Wednesday, December 16, 2015

`It Is Good Fortune and a Privilege'

“I’m not a `lister’, but you got me thinking on it.”

That’s how Norm Sibum put it to me, apropos not of our previous exchanges but of whatever was going on in his head. Norm often fires spontaneously on all cylinders, or all synapses, a more accurate metaphor. We hadn’t been “canon-building” but he sent me a “handful of writings” he described as the “most important I've ever read, in no particular order”:

“Montcrieff’s translation of Proust;
Syme’s two-volume study of Tacitus and his language;
Gordon Williams: Tradition and Originality in Roman Poetry
The New and Old Testaments;
Dante and Shakespeare, but of course;
Homer; (and Simone Weil on Homer)
Doughty’s Arabia Deserta;
Yeats, Eliot, Browning;
Darwin’s Origin of Species

It’s a poet’s list, and I’m a sucker for such things. It contains at least one surprise, Charles Doughty, who was recommended to me long ago by Guy Davenport, who also suggested Doughty’s The Dawn in Britain, which I have never been able even to begin, let alone finish. Proust is Norm’s only fiction entry. The only title previously unknown is the Gordon Williams study. By coincidence, I’m reading Tacitus (Clarendon Press, 1958) by Ronald Syme, after it was suggested to me several months ago by Joseph Epstein. In his preface, Syme includes a timely reminder:

“Tacitus insists on chance and hazard in the affairs of men, on the `ludibria rerum mortalium cunctis in negotiis’ [“their mockery of human plans in every transaction,” Annals, Book III, Chapter 18]. It is good fortune and a privilege if one can consort for so many years with an historian who knew the worst, discovered few reasons for ease or hope or confidence, and none the less believed in human dignity and freedom of speech.”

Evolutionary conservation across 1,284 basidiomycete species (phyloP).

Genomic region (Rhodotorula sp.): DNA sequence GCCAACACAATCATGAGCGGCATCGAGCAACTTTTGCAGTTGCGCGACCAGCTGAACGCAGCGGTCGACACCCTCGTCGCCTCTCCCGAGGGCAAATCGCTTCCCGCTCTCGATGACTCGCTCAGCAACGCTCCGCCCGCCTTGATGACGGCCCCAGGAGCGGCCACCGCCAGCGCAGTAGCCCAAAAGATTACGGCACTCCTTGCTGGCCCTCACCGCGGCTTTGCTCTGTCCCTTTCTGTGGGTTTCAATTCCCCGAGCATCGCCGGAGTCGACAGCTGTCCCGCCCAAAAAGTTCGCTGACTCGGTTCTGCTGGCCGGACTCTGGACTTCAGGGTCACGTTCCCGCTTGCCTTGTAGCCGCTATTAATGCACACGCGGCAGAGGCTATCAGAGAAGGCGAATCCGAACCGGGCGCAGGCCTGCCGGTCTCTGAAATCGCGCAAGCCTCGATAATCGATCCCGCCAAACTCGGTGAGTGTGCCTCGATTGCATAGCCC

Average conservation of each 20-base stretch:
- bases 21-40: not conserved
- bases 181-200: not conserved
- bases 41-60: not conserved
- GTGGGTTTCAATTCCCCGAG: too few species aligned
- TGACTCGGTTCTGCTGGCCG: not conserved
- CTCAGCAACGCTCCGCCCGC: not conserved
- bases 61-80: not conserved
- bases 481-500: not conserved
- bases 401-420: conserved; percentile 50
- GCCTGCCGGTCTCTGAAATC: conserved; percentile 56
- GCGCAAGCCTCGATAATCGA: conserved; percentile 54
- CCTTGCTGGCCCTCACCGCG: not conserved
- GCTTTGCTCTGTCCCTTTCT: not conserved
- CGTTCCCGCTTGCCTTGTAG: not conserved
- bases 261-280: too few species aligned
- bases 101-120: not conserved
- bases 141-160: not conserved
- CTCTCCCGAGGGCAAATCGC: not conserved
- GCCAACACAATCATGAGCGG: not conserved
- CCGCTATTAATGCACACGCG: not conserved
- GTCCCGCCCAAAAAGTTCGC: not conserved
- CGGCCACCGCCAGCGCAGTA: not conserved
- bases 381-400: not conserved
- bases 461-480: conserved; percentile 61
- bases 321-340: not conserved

Such lists are pure autobiography, more revealing and interesting than our C.V.’s, especially when they are honest. Come to think of it, even if we’re lying, it’s revealing, for it suggests the sort of person we wish we were, or at the sort of image we would like the world to see. If I admire a writer I want to know what he reads. I have a weakness for bookish writers. In an addendum to his list, Norm tacked on Moby-Dick and Leopardi’s Zibaldone, which show up on my list as well, along with

The Geography of the Imagination
King James Bible
Zbigniew Herbert, poetry and prose
Shakespeare, Montaigne, Gibbon, Swift
Ulysses S. Grant, Personal Memoirs
Boswell’s Life of Johnson
Johnson’s Lives of the English Poets
A.J. Liebling and Whitney Balliett
Henry James, Chekhov
Philip Larkin, The Complete Poems

at which point I cut myself off. Norm’s criterion is “most important,” which covers a lot of ground; my criteria are spontaneity of recall, frequency of return and magnitude of lasting influence. All qualify as what Kenneth Burke called “equipment for living.” No list is definitive. Tomorrow’s will have names added and others erased. Like our lives, such lists are works-in-progress. As Norm said, “there have been plenty of, many, many, in fact, other `important writings’ which I'll always carry about in my head, and Eric Ormsby has been leaning on me to read Shelby Foote on the Civil War.” I’m tempted to put that one on my list too, which reminds me that I’m overdue for a rereading.

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